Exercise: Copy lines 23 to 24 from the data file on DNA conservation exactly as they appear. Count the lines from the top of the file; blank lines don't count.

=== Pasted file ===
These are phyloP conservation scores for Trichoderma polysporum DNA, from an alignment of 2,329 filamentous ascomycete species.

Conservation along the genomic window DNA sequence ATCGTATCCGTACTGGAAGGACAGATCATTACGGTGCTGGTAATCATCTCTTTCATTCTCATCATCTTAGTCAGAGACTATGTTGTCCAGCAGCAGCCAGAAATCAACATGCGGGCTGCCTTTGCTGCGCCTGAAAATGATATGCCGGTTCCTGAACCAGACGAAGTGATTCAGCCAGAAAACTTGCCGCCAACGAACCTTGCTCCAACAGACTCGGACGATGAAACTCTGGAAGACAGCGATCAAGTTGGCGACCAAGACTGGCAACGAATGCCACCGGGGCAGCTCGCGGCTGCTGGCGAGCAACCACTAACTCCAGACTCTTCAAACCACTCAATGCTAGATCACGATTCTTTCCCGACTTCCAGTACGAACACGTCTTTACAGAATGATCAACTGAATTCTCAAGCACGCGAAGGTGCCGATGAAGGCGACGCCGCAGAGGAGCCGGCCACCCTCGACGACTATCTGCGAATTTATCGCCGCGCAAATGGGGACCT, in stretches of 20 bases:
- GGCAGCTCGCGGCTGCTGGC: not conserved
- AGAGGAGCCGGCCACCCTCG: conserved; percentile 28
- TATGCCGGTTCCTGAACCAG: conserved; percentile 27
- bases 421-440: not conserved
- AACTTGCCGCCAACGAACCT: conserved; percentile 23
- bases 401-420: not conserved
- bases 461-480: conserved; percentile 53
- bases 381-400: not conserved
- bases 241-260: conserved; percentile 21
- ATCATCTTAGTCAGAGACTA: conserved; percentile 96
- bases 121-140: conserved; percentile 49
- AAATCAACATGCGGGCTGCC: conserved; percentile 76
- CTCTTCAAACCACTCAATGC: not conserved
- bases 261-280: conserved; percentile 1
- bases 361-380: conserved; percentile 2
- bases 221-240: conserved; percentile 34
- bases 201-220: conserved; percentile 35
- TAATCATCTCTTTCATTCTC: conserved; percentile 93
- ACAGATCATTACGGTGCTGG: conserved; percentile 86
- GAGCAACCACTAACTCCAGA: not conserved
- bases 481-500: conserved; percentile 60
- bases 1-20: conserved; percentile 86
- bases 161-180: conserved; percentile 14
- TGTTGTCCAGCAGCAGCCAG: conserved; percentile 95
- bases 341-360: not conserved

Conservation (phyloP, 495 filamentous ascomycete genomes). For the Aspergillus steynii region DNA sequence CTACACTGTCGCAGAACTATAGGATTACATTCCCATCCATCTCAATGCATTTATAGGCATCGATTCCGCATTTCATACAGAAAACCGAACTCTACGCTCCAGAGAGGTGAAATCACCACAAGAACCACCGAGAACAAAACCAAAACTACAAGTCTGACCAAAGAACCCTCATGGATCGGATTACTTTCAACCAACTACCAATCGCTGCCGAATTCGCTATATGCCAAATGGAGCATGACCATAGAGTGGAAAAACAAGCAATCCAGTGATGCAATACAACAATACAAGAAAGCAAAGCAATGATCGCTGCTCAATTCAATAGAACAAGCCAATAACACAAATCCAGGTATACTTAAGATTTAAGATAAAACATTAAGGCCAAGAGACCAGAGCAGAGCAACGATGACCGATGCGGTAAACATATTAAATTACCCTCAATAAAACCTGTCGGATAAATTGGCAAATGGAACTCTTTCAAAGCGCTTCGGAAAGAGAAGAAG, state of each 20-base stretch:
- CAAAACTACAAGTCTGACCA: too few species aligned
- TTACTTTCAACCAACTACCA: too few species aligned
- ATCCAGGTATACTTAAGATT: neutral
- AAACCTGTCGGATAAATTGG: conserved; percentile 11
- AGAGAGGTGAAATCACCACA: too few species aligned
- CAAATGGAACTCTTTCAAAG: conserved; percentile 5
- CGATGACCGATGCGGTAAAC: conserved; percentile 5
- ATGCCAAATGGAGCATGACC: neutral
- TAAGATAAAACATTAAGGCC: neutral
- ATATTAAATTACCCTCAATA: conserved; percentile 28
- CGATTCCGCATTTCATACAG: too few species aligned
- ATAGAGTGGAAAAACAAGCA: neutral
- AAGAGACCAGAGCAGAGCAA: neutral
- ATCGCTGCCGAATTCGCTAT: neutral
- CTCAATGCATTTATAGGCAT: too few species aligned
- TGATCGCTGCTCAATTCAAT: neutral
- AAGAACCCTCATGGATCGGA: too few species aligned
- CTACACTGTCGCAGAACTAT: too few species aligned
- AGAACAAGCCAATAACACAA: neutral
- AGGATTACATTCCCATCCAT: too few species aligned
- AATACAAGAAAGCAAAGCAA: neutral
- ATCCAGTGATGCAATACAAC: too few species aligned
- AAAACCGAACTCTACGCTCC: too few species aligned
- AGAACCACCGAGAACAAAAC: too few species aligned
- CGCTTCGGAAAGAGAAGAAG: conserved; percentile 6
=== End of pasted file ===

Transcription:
- bases 481-500: conserved; percentile 60
- bases 1-20: conserved; percentile 86